Tearing it up in the Tatras
Trip Start Sep 12, 2006
100Trip End Sep 08, 2008
I'd been to Zakopane once before back in October, but I only saw the bus station as I was there for just a day and preferred to spend the day hiking in the mountains rather than seeing the town
However, Zakopane wasn't the main purpose of my trip. During the two full days I had I planned to hike to the famous alpine lake of Morskie Oko on the first day, and to the summit of the symbol of Zakopane, the 1864m Mt Giewont on the second. The sun was shining when I woke early on the Wednesday morning, and after picking up some food and water I got a short bus ride to Lysa Polana, the small settlement at the start of the two hour hike to Morksie Oko.
While hiking in the Tatras is spectacular, it's hardly a wild hardcore experience, and I found myself surrounded by literally hundreds, maybe thousands of tourists as I waited to pay the national park entry fee. I was later told that once upon a time you could drive almost to the edge of the lake, but some years ago the road was closed, meaning you now had to hike 9km up a sealed road to the lake. It wasn't the most interesting walk, but the Slovakian Tatras, ever visible to my left made it pretty interesting
When I finally reached Morskie Oko I was amazed with what I saw. I imagined there would still be some snow about despite the beautiful weather but I didn't think I'd find the lake frozen! Furthermore, there must have been a few thousand tourists sitting by the lakeside. It was easy to understand why they were there though, as the magnificent lake at the foot of Poland's highest mountain; Mt Rysy (2499m) was an amazing site. I joined them for a while, as I'd powered the 9km to the lake and I needed to get some food into me. After checking my map I decided to hike on past the lodge onto another lake, Czarny Staw. This involved a pretty steep 200m climb through ankle deep snow, however the view at the top was truly stunning. To the north west lay the magnificent Morskie Oko, and to the south east lay the completely frozen Czarny Staw. There weren't nearly as many tourists here, maybe thirty, and I only had to walk a further five minutes before I found a rock to perch myself on well away from everyone. By this stage it had gone 2pm, and I lapped up the opportunity to sunbathe in the snow beneath the towering peaks. While I was there I saw a helicopter fly over the frozen lake and hover behind a rock on the face of Mt Rysy for about 10 minutes
It was a pleasant hike back to the lodge, and I was happy that I hadn't pushed myself too hard as I had a much bigger hike the following day to reach the summit of Mt Giewont. As I sat on the bus back to Zakopane I used it as an opportunity to practise my listening skills in Polish as the radio was on and I was the only native English speaker there. Unfortunately the news wasn't good, as a number of accidents in the mountains were reported on the news, reminding me that despite the beautiful weather and huge number of tourists in the region I still had to take care.
I made an early start the following morning as I knew the climb to Mt Giewont's summit would be a tough one. My plan was to walk out the front door of my hostel, through Zakopane, through the forest and up the mountain, without putting one foot on public transport. After paying the entry fee again, I continued on through the beautiful Strazyska Valley. There were only a handful of tourists here, and the trail was a lot more interesting than the sealed road to Morskie Oko. After climbing 300m I was disappointed to come across a huge sign reading "LAWINY!" and a notice informing that the trail was closed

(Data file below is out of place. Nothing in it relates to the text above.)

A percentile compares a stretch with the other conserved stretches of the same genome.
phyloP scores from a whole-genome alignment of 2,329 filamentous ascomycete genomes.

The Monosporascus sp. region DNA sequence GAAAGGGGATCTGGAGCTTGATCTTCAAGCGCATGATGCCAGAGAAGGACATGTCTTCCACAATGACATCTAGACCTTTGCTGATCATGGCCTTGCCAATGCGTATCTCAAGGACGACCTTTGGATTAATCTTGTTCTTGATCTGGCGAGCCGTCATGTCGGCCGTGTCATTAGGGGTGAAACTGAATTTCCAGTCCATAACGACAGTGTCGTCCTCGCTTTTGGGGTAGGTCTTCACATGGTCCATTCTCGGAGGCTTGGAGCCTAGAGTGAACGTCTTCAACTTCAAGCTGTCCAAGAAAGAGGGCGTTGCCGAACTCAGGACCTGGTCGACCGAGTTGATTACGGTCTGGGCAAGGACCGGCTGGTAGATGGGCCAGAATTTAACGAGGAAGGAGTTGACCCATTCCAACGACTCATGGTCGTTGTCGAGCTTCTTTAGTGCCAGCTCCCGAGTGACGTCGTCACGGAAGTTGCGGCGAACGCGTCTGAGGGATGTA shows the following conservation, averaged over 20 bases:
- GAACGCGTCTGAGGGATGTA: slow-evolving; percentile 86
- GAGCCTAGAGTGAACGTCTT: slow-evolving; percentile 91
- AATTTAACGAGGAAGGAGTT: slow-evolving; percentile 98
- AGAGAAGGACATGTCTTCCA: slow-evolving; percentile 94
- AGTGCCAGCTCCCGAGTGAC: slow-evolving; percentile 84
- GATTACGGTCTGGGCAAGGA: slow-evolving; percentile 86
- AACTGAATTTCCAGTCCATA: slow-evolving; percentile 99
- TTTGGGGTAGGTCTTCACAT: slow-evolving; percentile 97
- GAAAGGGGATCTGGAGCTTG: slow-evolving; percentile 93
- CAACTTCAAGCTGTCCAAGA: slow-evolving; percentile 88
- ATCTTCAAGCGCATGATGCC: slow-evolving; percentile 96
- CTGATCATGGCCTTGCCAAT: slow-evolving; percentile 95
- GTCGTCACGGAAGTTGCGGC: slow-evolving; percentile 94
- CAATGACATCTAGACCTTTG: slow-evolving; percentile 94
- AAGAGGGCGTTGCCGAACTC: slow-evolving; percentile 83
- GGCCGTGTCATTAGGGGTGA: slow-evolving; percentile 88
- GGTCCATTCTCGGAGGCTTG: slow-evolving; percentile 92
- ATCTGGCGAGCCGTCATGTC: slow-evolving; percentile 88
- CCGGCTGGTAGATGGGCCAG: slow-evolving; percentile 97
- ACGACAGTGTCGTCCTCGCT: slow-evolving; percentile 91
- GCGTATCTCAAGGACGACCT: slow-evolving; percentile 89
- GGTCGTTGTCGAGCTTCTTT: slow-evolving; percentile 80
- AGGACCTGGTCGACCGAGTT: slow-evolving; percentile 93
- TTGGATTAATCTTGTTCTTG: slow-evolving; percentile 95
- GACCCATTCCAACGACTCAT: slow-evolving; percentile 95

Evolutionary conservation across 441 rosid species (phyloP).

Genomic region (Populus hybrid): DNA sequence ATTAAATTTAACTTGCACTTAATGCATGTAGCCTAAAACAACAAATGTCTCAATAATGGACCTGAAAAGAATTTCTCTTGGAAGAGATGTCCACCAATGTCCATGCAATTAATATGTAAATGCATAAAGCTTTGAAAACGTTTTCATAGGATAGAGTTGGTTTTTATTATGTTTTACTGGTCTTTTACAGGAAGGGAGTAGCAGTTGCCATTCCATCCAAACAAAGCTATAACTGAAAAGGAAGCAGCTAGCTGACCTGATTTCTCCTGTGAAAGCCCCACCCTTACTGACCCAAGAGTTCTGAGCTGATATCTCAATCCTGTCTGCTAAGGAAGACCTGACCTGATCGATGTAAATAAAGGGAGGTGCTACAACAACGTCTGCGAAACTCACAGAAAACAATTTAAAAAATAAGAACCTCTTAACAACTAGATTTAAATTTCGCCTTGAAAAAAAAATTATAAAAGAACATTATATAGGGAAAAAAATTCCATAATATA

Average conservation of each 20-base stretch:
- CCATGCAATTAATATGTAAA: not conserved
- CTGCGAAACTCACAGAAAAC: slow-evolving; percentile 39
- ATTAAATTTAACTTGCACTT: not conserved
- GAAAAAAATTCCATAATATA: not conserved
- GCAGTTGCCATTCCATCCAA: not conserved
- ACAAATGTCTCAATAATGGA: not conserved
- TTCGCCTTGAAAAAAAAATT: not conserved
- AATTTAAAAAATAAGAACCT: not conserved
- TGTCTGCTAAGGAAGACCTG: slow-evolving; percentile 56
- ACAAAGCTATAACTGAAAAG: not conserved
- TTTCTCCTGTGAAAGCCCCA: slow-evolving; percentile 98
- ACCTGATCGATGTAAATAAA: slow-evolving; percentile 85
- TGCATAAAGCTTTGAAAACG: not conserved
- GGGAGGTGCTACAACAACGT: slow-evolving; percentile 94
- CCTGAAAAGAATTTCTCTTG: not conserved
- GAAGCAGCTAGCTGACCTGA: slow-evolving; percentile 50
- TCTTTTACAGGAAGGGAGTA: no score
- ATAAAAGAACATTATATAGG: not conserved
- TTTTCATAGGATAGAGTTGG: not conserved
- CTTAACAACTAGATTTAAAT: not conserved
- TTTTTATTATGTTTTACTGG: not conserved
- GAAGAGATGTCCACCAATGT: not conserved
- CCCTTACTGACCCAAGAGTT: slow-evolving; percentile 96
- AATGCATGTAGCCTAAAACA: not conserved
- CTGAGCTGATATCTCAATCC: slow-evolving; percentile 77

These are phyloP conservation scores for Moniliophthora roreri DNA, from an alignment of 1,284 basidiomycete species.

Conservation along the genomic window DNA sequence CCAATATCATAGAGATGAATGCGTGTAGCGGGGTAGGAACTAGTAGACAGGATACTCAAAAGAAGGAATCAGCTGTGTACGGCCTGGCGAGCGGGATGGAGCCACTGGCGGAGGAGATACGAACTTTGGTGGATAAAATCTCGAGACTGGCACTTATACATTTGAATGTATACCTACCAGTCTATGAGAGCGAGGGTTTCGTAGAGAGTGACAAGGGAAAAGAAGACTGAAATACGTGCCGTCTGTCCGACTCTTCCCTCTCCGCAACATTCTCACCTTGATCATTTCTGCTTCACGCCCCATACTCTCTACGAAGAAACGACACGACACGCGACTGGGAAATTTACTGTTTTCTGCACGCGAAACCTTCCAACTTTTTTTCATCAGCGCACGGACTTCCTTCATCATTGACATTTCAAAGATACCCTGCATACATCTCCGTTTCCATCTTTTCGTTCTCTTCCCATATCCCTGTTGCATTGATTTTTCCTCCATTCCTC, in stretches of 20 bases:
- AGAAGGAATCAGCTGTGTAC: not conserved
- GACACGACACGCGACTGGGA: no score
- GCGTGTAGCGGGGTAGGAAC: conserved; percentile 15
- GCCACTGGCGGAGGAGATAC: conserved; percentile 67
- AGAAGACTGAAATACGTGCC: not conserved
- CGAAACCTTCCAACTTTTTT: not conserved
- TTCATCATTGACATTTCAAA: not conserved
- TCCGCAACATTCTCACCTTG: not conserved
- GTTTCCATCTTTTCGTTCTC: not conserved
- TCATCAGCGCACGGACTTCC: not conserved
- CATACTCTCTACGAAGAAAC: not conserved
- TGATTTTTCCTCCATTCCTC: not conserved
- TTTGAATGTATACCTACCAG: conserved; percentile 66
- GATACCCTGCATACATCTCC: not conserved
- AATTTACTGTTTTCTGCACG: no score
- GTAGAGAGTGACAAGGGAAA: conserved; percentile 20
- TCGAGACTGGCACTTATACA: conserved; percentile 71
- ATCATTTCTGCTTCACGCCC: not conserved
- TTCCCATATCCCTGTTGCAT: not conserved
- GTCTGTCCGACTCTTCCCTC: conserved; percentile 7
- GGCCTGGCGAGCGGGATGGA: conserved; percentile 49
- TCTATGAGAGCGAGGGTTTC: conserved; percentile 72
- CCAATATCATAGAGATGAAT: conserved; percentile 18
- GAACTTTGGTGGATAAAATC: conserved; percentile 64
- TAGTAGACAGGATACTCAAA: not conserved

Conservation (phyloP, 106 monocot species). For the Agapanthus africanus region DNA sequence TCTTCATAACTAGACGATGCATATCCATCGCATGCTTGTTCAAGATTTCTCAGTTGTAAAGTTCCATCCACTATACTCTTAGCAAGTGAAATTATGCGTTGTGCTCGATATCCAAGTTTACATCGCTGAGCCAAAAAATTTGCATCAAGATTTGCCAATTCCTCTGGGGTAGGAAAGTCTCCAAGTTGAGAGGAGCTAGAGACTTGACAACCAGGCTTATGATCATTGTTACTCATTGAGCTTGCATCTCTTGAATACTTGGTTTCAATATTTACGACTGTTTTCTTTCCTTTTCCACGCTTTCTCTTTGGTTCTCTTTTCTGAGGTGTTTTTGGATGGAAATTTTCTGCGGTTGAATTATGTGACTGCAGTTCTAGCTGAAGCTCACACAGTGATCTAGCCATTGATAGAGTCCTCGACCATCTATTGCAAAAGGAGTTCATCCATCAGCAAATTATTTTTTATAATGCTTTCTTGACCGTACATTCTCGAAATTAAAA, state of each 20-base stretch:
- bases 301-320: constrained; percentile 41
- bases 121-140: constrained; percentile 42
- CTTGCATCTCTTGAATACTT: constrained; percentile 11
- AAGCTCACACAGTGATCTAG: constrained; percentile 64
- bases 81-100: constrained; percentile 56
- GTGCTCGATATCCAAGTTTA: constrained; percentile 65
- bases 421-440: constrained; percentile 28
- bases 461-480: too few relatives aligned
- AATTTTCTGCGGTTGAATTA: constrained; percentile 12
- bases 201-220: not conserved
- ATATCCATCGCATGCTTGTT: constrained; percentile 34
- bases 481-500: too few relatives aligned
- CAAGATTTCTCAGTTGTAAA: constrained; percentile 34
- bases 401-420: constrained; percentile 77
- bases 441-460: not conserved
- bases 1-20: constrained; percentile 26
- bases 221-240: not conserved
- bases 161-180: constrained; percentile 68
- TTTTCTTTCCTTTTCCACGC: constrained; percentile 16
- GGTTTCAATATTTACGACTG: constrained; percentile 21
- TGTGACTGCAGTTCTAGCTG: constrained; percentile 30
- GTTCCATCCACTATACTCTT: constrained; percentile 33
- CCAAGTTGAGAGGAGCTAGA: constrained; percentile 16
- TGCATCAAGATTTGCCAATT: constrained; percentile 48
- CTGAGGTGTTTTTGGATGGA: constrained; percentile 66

After some 25 minutes or so I came upon another stunning valley, the Dolina Malej Laki. I checked my map and saw that I could make it to the summit of Giewont if I continued through this valley, although it would take about an hour longer than the route I had hoped to take. The climb up the southern slope of the mountains was quite tough, as it was under a shaded pine forest, and the snow had frozen. It was a difficult climb, but once I passed above the tree line I could see Giewont again, and the huge cross on its peak. That wasn't the best site though, as I could see some people on the summit meaning there was a way to climb to the top as I had hoped. From the point where I was standing it was another hour to reach the top.
The view I was rewarded with at the summit was absolutely amazing. To the south I could see Poland's Tatras in their entirety, the High Tatras to the east and the Western Tatras. To the north west I could see Babia Gora, the mountain I had unsuccessfully tried to climb back in November, and directly below Giewont's northern slope lay Zakopane
I spent about an hour at the summit before realising to my surprise that my train back to Opole left in just three hours. It had taken me about four and a half hours to reach the summit! I knew there was another, quicker route back down, and I took this. Luckily the snow was quite soft, so it was actually a lot of fun jumping and sliding back down the slope. I reached the small settlement of Kuznice about an hour before my train, giving me just enough time to get back to Zakopane, pick up my stuff from the hostel and get my train.
My second trip to Poland's Tatra Mountains was totally amazing, and I knew in my mind that this was a special place. There were plenty of peaks left for me to climb and valleys to explore in the High Tatras, not to mention the Western Tatras which I hadn't set foot in, or the other half of the range on the Slovakian side of the border. If there was one place in Poland there was no doubt I'd return to, it was Zakopane.